The fact that /usr has filled up the space allotted is not a reason to be concerned unless you intend to add more applications. Simply run df(1) on a regular basis & monitor its size.
Can say to OpenBSD use home partition and install application in home partititons
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Old 5th April 2010
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Quote:
Originally Posted by mfaridi View Post
Can say to OpenBSD use home partition and install application in home partititons
From the pkg_add(1) man page:
Quote:
-L localbase
Install a package under localbase. By default, localbase equals
/usr/local, and specifying it is not necessary. However,
packages can be created using a different localbase (see
and those packages can only be installed by
pkg_create(1)), using the same localbase. See bsd.port.mk(5) for a description
of LOCALBASE.
Warning #1: $PATH will need to be altered to use another directory structure.

Warning #2: This will not eliminate the use of /var for data structures deployed by a package.
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Old 5th April 2010
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Quote:
Originally Posted by pkg_add
-L localbase
Install a package under localbase. By default, localbase equals
/usr/local, and specifying it is not necessary.
But the OP's df output indicates he has a separate /usr/local partition with 2G free space on it. So I'm wondering why the /usr partition is so full? Is something there that shouldn't be?
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Old 6th April 2010
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Quote:
Originally Posted by ocicat View Post
You should let it continue uninterrupted for at least 24 hours. If testing is interrupted, you will need to start over.
2 12-hour tests != 1 24-hour test
Once testing is complete, report the results.

Here is my assessment thus far:
  • I am asking you to exhaustively test memory because I suspect you cannot account for how this system has been used/treated during its lifespan. Even if you have such knowledge, it is an old system. Thoroughly testing memory now is information which may be useful later -- assuming it is deemed good memory.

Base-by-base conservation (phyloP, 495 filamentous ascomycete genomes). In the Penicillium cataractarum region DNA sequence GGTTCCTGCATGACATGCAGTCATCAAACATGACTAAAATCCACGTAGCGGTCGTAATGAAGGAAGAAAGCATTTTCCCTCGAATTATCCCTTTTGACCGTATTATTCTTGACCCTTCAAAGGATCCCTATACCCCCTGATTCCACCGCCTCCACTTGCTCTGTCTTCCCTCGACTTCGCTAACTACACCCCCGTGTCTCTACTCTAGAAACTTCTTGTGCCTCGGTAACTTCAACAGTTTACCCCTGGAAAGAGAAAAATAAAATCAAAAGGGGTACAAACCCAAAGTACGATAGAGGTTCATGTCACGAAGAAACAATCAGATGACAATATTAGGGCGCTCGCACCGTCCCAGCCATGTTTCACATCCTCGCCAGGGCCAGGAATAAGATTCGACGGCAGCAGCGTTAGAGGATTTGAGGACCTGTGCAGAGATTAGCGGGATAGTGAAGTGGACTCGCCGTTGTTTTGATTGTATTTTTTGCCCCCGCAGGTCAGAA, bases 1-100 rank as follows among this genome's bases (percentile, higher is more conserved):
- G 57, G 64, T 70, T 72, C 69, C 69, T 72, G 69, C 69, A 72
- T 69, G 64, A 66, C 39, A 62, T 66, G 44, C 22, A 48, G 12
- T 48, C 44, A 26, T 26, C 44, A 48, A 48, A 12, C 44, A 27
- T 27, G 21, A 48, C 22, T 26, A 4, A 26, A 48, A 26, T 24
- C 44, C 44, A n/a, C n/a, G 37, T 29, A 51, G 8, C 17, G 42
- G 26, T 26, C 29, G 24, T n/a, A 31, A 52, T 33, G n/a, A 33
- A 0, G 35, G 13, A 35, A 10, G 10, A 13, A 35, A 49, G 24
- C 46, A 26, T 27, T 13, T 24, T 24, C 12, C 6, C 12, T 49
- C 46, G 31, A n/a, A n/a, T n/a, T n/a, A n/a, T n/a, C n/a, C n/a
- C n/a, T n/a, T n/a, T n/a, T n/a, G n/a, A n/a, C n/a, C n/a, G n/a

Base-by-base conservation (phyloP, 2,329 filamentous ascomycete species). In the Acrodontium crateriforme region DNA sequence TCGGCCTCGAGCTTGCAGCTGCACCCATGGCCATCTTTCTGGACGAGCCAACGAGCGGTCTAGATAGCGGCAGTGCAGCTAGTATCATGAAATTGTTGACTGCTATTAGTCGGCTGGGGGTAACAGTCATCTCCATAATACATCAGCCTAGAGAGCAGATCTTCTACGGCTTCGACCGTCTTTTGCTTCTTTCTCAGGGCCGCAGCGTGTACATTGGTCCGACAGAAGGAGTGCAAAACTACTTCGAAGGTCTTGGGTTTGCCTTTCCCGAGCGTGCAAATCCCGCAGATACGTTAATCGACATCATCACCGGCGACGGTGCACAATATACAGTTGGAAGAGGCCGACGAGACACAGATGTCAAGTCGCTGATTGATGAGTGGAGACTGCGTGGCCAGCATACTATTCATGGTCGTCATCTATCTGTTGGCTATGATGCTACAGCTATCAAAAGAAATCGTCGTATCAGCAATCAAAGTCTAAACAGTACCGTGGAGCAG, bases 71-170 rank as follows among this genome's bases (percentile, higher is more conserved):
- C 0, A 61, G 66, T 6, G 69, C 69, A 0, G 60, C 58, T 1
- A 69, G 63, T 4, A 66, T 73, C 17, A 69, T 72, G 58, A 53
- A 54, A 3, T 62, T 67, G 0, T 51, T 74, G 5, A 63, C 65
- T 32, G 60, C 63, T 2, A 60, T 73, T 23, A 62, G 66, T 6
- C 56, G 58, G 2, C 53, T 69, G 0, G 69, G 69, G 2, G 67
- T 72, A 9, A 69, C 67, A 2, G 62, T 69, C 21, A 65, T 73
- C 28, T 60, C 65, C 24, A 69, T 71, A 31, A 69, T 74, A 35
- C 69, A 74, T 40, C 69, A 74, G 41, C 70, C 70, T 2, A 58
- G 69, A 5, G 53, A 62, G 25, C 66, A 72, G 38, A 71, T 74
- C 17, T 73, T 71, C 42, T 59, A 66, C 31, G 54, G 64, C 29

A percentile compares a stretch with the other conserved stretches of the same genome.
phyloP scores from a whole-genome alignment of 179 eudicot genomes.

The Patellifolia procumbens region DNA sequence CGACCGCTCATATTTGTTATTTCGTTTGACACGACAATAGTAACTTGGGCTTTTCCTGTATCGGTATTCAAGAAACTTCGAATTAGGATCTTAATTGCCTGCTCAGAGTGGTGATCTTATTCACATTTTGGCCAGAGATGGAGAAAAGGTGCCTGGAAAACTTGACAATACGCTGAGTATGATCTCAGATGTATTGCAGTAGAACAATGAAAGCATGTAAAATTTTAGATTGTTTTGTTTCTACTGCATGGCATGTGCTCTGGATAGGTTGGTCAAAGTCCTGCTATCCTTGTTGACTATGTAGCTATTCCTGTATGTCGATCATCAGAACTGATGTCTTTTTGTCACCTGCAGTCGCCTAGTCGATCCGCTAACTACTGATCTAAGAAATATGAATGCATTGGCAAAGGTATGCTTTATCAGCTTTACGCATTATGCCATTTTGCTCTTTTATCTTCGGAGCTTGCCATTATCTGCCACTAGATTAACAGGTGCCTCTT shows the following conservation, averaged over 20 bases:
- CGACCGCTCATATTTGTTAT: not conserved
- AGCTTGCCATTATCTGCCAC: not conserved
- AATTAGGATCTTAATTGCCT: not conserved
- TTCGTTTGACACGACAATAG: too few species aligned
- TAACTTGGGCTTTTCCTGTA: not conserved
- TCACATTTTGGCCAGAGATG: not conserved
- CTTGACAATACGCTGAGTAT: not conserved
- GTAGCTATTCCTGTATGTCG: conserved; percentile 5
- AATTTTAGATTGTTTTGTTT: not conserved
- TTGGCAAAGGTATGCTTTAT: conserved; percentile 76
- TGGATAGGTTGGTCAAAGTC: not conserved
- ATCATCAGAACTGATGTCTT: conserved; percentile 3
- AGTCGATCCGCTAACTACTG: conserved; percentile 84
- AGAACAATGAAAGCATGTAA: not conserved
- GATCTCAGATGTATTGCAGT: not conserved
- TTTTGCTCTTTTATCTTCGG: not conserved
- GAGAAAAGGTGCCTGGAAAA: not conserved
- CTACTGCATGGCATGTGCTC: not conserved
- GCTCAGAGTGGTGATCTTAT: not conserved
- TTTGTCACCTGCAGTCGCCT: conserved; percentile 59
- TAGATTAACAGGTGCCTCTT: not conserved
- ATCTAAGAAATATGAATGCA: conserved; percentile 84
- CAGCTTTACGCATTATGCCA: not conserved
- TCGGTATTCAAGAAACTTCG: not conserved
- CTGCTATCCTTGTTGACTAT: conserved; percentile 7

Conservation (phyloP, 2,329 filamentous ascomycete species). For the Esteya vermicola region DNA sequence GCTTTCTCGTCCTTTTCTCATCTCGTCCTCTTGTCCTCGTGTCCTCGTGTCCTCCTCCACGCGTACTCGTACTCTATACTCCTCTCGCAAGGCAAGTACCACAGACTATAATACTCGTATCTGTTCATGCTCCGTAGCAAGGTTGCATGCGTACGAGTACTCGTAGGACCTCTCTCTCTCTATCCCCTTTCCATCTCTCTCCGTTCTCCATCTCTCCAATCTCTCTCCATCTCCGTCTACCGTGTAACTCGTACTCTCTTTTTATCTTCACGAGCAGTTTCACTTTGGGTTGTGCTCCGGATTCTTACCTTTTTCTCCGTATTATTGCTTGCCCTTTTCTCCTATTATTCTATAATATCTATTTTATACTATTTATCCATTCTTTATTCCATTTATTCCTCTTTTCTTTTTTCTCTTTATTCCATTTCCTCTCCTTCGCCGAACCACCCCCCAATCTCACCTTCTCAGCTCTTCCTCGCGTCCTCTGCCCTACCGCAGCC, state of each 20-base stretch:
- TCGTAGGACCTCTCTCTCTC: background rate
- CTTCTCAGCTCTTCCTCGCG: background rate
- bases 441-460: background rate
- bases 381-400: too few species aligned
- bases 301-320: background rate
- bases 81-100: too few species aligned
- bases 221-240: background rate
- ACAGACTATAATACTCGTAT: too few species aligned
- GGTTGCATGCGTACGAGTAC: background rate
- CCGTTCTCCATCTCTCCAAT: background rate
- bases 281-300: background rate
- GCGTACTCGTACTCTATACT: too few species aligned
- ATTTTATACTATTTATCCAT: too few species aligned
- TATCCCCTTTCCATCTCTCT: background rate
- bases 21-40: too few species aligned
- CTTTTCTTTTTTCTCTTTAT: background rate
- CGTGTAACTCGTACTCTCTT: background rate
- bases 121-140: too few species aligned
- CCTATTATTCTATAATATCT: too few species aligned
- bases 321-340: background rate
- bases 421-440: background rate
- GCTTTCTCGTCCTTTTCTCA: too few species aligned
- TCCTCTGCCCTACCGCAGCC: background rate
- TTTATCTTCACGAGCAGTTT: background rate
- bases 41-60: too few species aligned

• If testing does not reveal anything, try BSDfan666's idea of switching to the VESA driver.
  • As for the output of pkg_info(1) & df(1),
    • It is interesting that you did not test X before installing so many packages. Verifying base system functionality immediately after installation is a more systematic approach than waiting after lots of third-party applications have been installed. It's a more complicated environment now.
    • The df(1) output also points out something which you will need to monitor throughout the lifetime of this particular installation. Instead of me simply telling you what it is, I'm going to treat this as a teaching moment (while you are waiting for memory testing to complete). So here's the question:

      What do you think the df(1) output indicates?

      Thinking is required.
I test RAM for 36 Hour and memery test dose not find error . So RAM is OK
what I must do right now ?
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Old 6th April 2010
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I test RAM for 36 Hour and memery test dose not find error . So RAM is OK
what I must do right now ?
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Old 6th April 2010
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Quote:
Originally Posted by ocicat View Post
You are omitting important information.

Why are you manually attempting to configure X at all? Quote Section 11.2.6 of the FAQ:

Manually creating xorg.conf isn't necessarily required anymore.

Section 11.3.2 discusses changing the color depth & mode only after auto-configuration was found to fail.
mfaridi, did you try what ocicat suggested? You can try to run X windows without using xorg.conf. OpenBSD now can auto-configure X without xorg.conf.

You should try to move xorg.conf out of /etc/X11 and then start X. Try it and see what happens.